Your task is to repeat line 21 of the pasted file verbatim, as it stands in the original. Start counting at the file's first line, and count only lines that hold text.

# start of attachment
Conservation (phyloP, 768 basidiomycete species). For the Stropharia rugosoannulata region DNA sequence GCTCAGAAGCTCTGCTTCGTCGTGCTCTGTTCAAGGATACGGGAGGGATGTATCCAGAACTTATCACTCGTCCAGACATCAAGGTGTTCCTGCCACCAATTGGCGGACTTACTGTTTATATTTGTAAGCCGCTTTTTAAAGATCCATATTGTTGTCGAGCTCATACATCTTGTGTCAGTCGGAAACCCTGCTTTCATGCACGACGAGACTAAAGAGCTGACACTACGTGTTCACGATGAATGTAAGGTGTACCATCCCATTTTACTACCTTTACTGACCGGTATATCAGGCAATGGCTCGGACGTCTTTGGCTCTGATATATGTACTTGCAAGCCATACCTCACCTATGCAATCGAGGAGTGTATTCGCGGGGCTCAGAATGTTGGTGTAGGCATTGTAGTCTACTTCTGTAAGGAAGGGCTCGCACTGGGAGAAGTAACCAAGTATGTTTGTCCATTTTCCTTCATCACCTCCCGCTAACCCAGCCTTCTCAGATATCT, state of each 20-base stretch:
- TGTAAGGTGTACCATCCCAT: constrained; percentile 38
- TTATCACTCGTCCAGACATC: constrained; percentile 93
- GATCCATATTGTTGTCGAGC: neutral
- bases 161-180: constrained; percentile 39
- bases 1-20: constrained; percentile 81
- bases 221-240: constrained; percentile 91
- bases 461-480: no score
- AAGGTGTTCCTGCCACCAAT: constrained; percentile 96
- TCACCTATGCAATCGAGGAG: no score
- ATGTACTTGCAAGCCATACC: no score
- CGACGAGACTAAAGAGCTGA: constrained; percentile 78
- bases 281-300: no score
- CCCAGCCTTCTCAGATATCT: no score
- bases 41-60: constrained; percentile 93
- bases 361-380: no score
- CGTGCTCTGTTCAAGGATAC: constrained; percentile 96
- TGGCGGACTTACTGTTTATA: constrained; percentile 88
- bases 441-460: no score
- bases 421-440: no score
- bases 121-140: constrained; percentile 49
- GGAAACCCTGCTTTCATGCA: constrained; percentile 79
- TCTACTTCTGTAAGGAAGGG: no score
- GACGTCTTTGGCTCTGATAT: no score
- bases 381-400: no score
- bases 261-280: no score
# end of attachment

- bases 121-140: constrained; percentile 49